Groundhog Day has been around for over 30 years, but the tradition itself started in Gobbler's Knob, Punxsutawney in 1886. That year, the local newspaper declared Phil the official weather-forecasting groundhog.
Groundhog Day came from the Roman tradition, Candlemas Day. Originally it was a Pagan holiday. If the sun came out while the clergy blessed the candles, an animal would be able to cast a shadow. This shadow was what predicted six more weeks of winter or an early spring.
German immigrants took this idea and used a hedgehog for their weather prediction. When they arrived in Pennsylvania, they used a groundhog instead.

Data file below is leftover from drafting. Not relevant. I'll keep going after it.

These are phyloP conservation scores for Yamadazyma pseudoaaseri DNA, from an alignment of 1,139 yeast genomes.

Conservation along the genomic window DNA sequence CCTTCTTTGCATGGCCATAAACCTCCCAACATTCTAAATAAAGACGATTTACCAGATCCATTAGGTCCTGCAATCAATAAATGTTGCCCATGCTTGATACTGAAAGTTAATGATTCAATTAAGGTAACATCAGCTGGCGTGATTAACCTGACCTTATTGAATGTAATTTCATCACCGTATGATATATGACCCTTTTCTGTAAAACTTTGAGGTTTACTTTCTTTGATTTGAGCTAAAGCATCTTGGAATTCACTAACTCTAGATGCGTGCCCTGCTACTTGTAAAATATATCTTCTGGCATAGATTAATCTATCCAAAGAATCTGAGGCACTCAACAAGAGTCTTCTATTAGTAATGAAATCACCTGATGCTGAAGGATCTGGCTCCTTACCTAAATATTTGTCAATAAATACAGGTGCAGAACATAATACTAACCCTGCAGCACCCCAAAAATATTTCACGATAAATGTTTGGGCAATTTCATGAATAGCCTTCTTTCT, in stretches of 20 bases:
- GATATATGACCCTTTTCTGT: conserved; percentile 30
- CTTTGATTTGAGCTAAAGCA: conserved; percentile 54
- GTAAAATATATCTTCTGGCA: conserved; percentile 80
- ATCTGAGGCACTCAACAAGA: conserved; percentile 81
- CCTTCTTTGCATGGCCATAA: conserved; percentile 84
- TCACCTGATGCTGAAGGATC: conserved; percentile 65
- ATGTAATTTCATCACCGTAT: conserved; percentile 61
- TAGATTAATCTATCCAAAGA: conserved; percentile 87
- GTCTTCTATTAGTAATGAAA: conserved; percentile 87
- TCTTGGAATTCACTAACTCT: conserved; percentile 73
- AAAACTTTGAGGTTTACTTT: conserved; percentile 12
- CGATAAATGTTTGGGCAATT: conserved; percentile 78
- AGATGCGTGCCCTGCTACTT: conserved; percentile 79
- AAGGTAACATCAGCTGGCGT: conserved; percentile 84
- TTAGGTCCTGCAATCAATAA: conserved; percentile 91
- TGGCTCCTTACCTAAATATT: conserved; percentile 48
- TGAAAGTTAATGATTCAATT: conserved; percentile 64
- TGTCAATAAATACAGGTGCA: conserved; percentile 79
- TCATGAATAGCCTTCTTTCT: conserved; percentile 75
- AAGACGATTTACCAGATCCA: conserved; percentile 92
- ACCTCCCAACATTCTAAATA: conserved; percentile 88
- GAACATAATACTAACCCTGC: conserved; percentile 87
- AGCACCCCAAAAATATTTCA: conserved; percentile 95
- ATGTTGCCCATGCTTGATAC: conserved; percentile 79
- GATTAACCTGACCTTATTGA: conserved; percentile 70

Groundhogs can be found from Idaho in the Northwest to Georgia in the Southeast. According to Vicky Runnoe, Conservation Education Supervisor of the MK Nature Center in Boise, groundhogs are present in the Rocky Mountains of east-central Idaho, close by the Snake River or on the interstate toward Twin Falls. They tend to live in places where they can dig burrows easily. Some people see them as garden pests, as they eat anything that looks like a plant.
In 1993 the hit movie 'Groundhog Day' starring Bill Murray caused an expansion of the event all over the country. In Boise we have our own stuffed groundhog meteorologist at Zoo Boise called Boise Bill.
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